After graduation, I went to a college and studied Pre Media and Communications. This was an amazing year for me. School was easy and I met my very first boyfriend who was studying radio broadcasting. He was a musician with a wicked sense of humour. He rented out an apartment with his roommate and his roommate’s cat named Hendrix. I loved his way of appreciating art and music, I remember getting high with him and laying on the bed listening intently to a song by Mogwai or The Shins or another obscure band he knew about in complete silence appreciating every part of the song. His love for music was infectious, we went to lots of different music festivals and he even taught me how to play a song on the guitar. I loved his spontaneity. We would take road trips to Montreal just to see a band and return that night. We went to a Radiohead concert once and it downpoured but it didn’t bother him, he ran away and came back with two ponchos. We laughed, danced and sang along. It was a great memory and that band will always remind me of our relationship. But, we broke up. I remember not too long after breaking up, listening to his radio show and hearing him dedicate “Australia” by The Shins to me. It was probably one of the sweetest things anyone had ever done for me.
I ended up graduating with a certificate in media and communications and still had no idea what I wanted to do as a career. I knew I liked traveling and a lot of my good friends were joining Travel and Tourism, so I did too.
Two years later I graduated with my diploma still unable to figure out what I wanted to do. But during my years at Algonquin, I was working at Sears and my colleague was studying psychology at university. I couldn’t get enough of all that she was learning and found myself willingly reading her textbooks. I ended up applying for my BA in psychology at Carleton University, and to my surprise, got in. I’ve never been an academic, I rarely did well in school. Other than art and P.E. I didn’t dedicate myself. I never felt smart, even though being smart was something I so badly wished I was. I desperately wanted to, and still do, be that type of effortlessly smart person that just knows so much about everything and can just as easily pick up information and have it stick. I find intelligent people to be extremely attractive.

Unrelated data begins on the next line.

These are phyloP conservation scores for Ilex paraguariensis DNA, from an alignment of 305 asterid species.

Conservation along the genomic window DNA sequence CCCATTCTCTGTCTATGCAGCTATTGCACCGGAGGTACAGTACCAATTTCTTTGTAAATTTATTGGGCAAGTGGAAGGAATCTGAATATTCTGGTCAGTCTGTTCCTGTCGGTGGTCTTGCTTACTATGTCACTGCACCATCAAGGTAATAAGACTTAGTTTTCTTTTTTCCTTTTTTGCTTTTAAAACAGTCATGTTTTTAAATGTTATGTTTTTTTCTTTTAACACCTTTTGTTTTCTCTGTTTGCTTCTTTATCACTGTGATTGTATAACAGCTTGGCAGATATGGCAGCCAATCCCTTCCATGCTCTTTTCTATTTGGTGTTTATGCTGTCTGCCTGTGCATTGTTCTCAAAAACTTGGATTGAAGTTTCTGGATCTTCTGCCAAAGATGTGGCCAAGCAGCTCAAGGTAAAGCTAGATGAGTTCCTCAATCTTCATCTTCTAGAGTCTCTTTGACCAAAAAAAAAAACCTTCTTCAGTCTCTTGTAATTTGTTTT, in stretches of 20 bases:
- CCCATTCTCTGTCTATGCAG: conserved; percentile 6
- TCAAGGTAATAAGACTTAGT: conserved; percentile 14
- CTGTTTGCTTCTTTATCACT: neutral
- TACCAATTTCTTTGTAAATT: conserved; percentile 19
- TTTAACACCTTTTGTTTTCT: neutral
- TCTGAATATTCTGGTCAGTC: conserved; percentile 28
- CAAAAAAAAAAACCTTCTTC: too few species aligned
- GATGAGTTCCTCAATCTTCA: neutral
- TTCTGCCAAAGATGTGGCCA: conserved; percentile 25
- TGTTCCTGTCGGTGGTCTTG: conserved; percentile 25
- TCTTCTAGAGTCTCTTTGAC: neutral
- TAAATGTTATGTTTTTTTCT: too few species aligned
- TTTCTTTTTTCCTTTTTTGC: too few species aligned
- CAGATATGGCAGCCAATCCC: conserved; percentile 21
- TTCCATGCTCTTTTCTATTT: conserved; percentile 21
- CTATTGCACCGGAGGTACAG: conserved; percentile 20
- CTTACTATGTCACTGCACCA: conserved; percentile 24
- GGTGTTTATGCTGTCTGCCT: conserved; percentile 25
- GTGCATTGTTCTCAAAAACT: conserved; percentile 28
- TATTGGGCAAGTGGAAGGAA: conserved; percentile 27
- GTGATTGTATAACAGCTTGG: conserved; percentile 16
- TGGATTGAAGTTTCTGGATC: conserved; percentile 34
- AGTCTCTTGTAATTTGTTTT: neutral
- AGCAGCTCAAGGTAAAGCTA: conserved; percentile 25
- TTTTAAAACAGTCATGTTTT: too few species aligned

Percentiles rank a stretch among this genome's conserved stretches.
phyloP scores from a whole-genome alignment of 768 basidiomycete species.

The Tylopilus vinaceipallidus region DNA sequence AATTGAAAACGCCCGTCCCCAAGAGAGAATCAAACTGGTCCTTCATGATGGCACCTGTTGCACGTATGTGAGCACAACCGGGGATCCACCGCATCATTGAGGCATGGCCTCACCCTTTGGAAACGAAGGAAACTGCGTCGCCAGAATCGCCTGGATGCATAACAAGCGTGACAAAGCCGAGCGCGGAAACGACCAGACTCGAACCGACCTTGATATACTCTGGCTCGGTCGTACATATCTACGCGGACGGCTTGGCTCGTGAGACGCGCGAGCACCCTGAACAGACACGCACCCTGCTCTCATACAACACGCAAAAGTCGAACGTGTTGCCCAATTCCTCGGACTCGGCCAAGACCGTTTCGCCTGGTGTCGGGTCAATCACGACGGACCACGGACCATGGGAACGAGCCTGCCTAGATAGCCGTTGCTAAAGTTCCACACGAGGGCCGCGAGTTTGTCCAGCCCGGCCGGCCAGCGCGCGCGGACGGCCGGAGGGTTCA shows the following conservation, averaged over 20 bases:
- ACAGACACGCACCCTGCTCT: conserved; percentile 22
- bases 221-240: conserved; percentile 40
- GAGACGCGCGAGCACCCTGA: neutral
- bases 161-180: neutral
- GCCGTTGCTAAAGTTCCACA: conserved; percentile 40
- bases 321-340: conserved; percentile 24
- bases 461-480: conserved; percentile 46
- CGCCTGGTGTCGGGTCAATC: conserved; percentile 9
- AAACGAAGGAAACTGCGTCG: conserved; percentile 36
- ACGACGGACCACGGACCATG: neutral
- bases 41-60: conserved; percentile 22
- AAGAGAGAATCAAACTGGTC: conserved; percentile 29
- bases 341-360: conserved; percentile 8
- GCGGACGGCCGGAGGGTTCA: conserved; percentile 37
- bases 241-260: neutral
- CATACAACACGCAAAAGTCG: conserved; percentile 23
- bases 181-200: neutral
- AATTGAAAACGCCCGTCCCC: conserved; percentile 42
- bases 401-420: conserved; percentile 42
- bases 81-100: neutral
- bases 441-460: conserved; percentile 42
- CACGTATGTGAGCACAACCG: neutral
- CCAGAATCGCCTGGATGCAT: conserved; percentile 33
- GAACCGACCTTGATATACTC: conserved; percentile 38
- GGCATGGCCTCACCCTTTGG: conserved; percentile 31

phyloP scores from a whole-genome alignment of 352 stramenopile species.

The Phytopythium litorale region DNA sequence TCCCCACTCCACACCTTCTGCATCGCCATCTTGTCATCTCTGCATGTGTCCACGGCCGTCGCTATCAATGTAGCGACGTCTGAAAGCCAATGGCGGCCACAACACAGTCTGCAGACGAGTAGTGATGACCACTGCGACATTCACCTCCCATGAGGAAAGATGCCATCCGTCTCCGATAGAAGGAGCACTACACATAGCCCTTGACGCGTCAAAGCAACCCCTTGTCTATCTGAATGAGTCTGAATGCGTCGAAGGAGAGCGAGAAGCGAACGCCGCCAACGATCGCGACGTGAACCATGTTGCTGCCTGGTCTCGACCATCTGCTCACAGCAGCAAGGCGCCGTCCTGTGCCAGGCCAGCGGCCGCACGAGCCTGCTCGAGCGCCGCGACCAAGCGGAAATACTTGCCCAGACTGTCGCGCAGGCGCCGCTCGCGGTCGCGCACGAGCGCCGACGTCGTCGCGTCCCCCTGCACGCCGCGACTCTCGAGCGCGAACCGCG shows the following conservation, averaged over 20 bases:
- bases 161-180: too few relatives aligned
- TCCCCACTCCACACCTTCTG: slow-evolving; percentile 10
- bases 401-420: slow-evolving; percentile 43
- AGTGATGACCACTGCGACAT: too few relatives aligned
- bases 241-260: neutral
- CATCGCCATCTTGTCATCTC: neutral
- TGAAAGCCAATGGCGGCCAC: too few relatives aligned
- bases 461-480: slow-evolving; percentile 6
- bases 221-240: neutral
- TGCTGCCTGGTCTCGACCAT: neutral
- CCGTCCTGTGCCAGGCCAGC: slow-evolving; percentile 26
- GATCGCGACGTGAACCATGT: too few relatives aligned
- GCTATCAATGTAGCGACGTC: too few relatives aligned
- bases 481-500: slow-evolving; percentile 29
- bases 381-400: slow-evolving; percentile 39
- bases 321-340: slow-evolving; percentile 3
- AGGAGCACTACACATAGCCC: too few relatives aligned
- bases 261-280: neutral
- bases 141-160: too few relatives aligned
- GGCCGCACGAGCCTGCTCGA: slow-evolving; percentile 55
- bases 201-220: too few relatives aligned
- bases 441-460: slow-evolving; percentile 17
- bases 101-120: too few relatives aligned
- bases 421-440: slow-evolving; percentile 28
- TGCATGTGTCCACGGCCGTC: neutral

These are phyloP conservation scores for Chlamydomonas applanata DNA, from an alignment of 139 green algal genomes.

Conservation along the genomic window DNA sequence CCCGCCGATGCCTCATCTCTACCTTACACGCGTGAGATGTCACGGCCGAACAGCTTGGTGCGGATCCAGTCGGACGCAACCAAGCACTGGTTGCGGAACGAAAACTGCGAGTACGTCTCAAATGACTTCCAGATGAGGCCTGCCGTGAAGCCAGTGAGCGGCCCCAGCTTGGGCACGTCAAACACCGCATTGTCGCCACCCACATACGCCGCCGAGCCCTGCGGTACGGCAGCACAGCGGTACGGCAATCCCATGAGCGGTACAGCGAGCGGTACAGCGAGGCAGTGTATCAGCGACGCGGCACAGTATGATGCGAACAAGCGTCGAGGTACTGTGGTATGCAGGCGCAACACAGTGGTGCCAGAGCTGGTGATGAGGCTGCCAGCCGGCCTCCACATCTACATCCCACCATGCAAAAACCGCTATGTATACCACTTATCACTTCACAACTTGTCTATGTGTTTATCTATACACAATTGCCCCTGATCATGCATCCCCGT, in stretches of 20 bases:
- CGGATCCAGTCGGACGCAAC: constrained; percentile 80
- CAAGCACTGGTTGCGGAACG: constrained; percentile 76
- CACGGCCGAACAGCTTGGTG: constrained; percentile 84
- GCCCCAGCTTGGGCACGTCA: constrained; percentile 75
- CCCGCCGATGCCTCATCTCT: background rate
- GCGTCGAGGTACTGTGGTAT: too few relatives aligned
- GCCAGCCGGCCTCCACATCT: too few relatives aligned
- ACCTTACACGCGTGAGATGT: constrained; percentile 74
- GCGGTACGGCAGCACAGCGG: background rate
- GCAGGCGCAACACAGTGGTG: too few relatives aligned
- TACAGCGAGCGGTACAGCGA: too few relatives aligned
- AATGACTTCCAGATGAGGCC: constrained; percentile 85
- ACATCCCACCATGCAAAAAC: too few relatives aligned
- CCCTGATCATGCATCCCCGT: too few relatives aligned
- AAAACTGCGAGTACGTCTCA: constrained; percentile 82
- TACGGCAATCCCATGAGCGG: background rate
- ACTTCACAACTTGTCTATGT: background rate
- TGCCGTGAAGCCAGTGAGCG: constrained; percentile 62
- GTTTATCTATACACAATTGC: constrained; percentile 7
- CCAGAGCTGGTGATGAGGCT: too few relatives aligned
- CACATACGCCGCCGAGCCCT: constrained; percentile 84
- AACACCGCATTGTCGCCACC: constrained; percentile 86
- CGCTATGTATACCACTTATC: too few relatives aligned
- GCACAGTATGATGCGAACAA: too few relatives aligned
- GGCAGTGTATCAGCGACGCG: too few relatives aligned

During my time in university, I met a shy, withdrawn guy who was the polar opposite of my college boyfriend. He was quiet and disliked being the center of attention. I fell hard for him. But initially it wasn’t mutual, he was in the process of getting over a break-up. Time passed and my impatience eventually ‘won’ him over. However, I learned that sometimes there’s a reason to be patient and sometimes you need to back away to allow things to play their course. He was an amazing person, a fantastic cook, an amazing listener, an incredible athlete and extremely hardworking. We dated for three years until last year I made the decision to leave Ottawa behind and start a life in Beijing, China. It wasn’t my initial plan though, I was scared to leave the known for the unknown and told everyone I would stay for only three months. But clearly, somewhere in my subconscious, I realised my relationship with him was beginning to wither and I wasn’t growing anymore as a person. However, he will always remain to be one of the most important people in my life. He helped me during a time when life was at it’s worst in my family and provided me with a refuge and sanctuary where I could go, unwind and relax. He listened to me cry and did whatever he could to help ease the pain I went through while I watched my family experience some of the most horrible problems. I really owe it to him for getting me through that period of my life.
If you have read my previous post then you probably know that during my first year in Beijing my older sister died. It was on October 13, 2013. It still hurts me greatly to write this and I still have so much healing to do.I have realised in the past four months I have gone through incredible extents to distract myself from the pain. I’m not sure how to deal with a loss like this, I’ve never had someone this close die. I am learning and navigating my way, day by day. I have realised that writing my feelings seems to be the best type of release for me. That is why I started this blog. To write and to release. Because I tried so many other unhealthy things to avoid the pain, this is the most constructive and positive one.
“Everything will be OK in the end, if it’s not OK, it’s not the end”
Thank you, that’s an excellent quote!
Wow…what a life you had!!! This is the first idea that came up in my mind. Having the opportunity to grow like that is either challenging and amazing. About your sister, be strong…will come the time where you will heal…i am sure about it
Sending much love! Even after years we miss them. My younger sister passed in 2008. I still miss her:(((Hugs))